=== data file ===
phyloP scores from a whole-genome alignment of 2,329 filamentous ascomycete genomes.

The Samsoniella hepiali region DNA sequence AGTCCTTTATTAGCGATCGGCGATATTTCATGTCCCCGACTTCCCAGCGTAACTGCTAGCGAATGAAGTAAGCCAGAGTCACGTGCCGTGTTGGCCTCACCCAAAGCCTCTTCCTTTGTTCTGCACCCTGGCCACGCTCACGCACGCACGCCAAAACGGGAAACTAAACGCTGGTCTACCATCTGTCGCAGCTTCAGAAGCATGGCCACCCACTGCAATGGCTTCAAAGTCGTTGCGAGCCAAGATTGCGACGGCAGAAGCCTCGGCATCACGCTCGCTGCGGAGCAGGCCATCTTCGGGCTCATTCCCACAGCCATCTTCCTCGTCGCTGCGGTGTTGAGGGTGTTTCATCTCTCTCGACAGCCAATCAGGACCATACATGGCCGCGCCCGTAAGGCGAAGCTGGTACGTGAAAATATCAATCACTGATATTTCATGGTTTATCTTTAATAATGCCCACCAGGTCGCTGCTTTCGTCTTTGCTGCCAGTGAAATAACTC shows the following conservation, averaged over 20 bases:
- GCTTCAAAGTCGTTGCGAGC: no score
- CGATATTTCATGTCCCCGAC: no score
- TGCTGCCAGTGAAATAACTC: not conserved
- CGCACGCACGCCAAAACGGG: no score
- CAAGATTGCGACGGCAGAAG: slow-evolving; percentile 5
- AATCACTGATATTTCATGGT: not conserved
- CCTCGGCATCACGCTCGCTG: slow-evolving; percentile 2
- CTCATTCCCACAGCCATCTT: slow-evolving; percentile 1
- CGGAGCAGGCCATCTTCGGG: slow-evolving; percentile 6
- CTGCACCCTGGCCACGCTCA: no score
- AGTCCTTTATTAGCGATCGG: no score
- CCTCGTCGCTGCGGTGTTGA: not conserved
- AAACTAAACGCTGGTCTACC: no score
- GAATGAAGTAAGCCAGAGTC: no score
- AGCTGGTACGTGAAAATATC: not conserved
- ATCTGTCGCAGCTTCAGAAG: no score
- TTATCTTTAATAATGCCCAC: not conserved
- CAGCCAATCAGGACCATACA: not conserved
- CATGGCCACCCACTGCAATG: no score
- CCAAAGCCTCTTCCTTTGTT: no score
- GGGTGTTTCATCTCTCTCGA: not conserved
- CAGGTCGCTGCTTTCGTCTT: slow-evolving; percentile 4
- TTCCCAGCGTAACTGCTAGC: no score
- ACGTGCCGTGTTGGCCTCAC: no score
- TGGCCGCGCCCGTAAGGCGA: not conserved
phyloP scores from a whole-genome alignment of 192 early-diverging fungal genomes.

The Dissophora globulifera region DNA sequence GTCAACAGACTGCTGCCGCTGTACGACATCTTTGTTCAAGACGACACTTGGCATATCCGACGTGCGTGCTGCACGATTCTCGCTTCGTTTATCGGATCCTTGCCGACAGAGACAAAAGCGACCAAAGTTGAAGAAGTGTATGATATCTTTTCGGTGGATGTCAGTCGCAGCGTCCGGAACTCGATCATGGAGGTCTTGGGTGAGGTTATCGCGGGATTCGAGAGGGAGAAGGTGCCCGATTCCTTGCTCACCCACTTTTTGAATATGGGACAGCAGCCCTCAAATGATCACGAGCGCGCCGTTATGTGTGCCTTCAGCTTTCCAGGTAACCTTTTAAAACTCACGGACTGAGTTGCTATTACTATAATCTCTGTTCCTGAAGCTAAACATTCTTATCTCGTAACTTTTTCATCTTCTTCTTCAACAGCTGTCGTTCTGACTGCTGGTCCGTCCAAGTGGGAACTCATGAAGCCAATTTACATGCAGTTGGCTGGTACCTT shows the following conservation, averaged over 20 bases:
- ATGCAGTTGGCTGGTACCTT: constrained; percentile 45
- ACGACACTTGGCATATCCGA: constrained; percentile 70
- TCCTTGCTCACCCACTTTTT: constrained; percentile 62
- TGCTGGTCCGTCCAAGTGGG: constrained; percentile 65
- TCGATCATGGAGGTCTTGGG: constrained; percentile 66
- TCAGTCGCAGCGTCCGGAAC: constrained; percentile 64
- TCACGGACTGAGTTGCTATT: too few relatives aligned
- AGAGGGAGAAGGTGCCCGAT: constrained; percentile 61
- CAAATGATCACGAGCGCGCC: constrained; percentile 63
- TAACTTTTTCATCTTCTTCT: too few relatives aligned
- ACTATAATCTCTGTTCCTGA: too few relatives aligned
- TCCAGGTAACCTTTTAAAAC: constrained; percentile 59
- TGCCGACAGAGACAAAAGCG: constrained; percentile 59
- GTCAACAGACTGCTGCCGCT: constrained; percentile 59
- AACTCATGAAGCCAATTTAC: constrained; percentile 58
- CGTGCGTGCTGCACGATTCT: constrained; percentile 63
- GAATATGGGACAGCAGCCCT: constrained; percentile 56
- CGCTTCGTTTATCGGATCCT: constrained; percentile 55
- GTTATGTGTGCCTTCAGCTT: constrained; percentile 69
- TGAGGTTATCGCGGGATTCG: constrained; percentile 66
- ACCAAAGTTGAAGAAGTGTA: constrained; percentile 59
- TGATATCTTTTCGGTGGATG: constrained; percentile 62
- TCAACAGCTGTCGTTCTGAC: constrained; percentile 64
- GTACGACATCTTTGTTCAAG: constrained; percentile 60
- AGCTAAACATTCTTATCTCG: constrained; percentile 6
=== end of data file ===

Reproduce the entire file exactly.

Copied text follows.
phyloP scores from a whole-genome alignment of 2,329 filamentous ascomycete genomes.

The Samsoniella hepiali region DNA sequence AGTCCTTTATTAGCGATCGGCGATATTTCATGTCCCCGACTTCCCAGCGTAACTGCTAGCGAATGAAGTAAGCCAGAGTCACGTGCCGTGTTGGCCTCACCCAAAGCCTCTTCCTTTGTTCTGCACCCTGGCCACGCTCACGCACGCACGCCAAAACGGGAAACTAAACGCTGGTCTACCATCTGTCGCAGCTTCAGAAGCATGGCCACCCACTGCAATGGCTTCAAAGTCGTTGCGAGCCAAGATTGCGACGGCAGAAGCCTCGGCATCACGCTCGCTGCGGAGCAGGCCATCTTCGGGCTCATTCCCACAGCCATCTTCCTCGTCGCTGCGGTGTTGAGGGTGTTTCATCTCTCTCGACAGCCAATCAGGACCATACATGGCCGCGCCCGTAAGGCGAAGCTGGTACGTGAAAATATCAATCACTGATATTTCATGGTTTATCTTTAATAATGCCCACCAGGTCGCTGCTTTCGTCTTTGCTGCCAGTGAAATAACTC shows the following conservation, averaged over 20 bases:
- GCTTCAAAGTCGTTGCGAGC: no score
- CGATATTTCATGTCCCCGAC: no score
- TGCTGCCAGTGAAATAACTC: not conserved
- CGCACGCACGCCAAAACGGG: no score
- CAAGATTGCGACGGCAGAAG: slow-evolving; percentile 5
- AATCACTGATATTTCATGGT: not conserved
- CCTCGGCATCACGCTCGCTG: slow-evolving; percentile 2
- CTCATTCCCACAGCCATCTT: slow-evolving; percentile 1
- CGGAGCAGGCCATCTTCGGG: slow-evolving; percentile 6
- CTGCACCCTGGCCACGCTCA: no score
- AGTCCTTTATTAGCGATCGG: no score
- CCTCGTCGCTGCGGTGTTGA: not conserved
- AAACTAAACGCTGGTCTACC: no score
- GAATGAAGTAAGCCAGAGTC: no score
- AGCTGGTACGTGAAAATATC: not conserved
- ATCTGTCGCAGCTTCAGAAG: no score
- TTATCTTTAATAATGCCCAC: not conserved
- CAGCCAATCAGGACCATACA: not conserved
- CATGGCCACCCACTGCAATG: no score
- CCAAAGCCTCTTCCTTTGTT: no score
- GGGTGTTTCATCTCTCTCGA: not conserved
- CAGGTCGCTGCTTTCGTCTT: slow-evolving; percentile 4
- TTCCCAGCGTAACTGCTAGC: no score
- ACGTGCCGTGTTGGCCTCAC: no score
- TGGCCGCGCCCGTAAGGCGA: not conserved
phyloP scores from a whole-genome alignment of 192 early-diverging fungal genomes.

The Dissophora globulifera region DNA sequence GTCAACAGACTGCTGCCGCTGTACGACATCTTTGTTCAAGACGACACTTGGCATATCCGACGTGCGTGCTGCACGATTCTCGCTTCGTTTATCGGATCCTTGCCGACAGAGACAAAAGCGACCAAAGTTGAAGAAGTGTATGATATCTTTTCGGTGGATGTCAGTCGCAGCGTCCGGAACTCGATCATGGAGGTCTTGGGTGAGGTTATCGCGGGATTCGAGAGGGAGAAGGTGCCCGATTCCTTGCTCACCCACTTTTTGAATATGGGACAGCAGCCCTCAAATGATCACGAGCGCGCCGTTATGTGTGCCTTCAGCTTTCCAGGTAACCTTTTAAAACTCACGGACTGAGTTGCTATTACTATAATCTCTGTTCCTGAAGCTAAACATTCTTATCTCGTAACTTTTTCATCTTCTTCTTCAACAGCTGTCGTTCTGACTGCTGGTCCGTCCAAGTGGGAACTCATGAAGCCAATTTACATGCAGTTGGCTGGTACCTT shows the following conservation, averaged over 20 bases:
- ATGCAGTTGGCTGGTACCTT: constrained; percentile 45
- ACGACACTTGGCATATCCGA: constrained; percentile 70
- TCCTTGCTCACCCACTTTTT: constrained; percentile 62
- TGCTGGTCCGTCCAAGTGGG: constrained; percentile 65
- TCGATCATGGAGGTCTTGGG: constrained; percentile 66
- TCAGTCGCAGCGTCCGGAAC: constrained; percentile 64
- TCACGGACTGAGTTGCTATT: too few relatives aligned
- AGAGGGAGAAGGTGCCCGAT: constrained; percentile 61
- CAAATGATCACGAGCGCGCC: constrained; percentile 63
- TAACTTTTTCATCTTCTTCT: too few relatives aligned
- ACTATAATCTCTGTTCCTGA: too few relatives aligned
- TCCAGGTAACCTTTTAAAAC: constrained; percentile 59
- TGCCGACAGAGACAAAAGCG: constrained; percentile 59
- GTCAACAGACTGCTGCCGCT: constrained; percentile 59
- AACTCATGAAGCCAATTTAC: constrained; percentile 58
- CGTGCGTGCTGCACGATTCT: constrained; percentile 63
- GAATATGGGACAGCAGCCCT: constrained; percentile 56
- CGCTTCGTTTATCGGATCCT: constrained; percentile 55
- GTTATGTGTGCCTTCAGCTT: constrained; percentile 69
- TGAGGTTATCGCGGGATTCG: constrained; percentile 66
- ACCAAAGTTGAAGAAGTGTA: constrained; percentile 59
- TGATATCTTTTCGGTGGATG: constrained; percentile 62
- TCAACAGCTGTCGTTCTGAC: constrained; percentile 64
- GTACGACATCTTTGTTCAAG: constrained; percentile 60
- AGCTAAACATTCTTATCTCG: constrained; percentile 6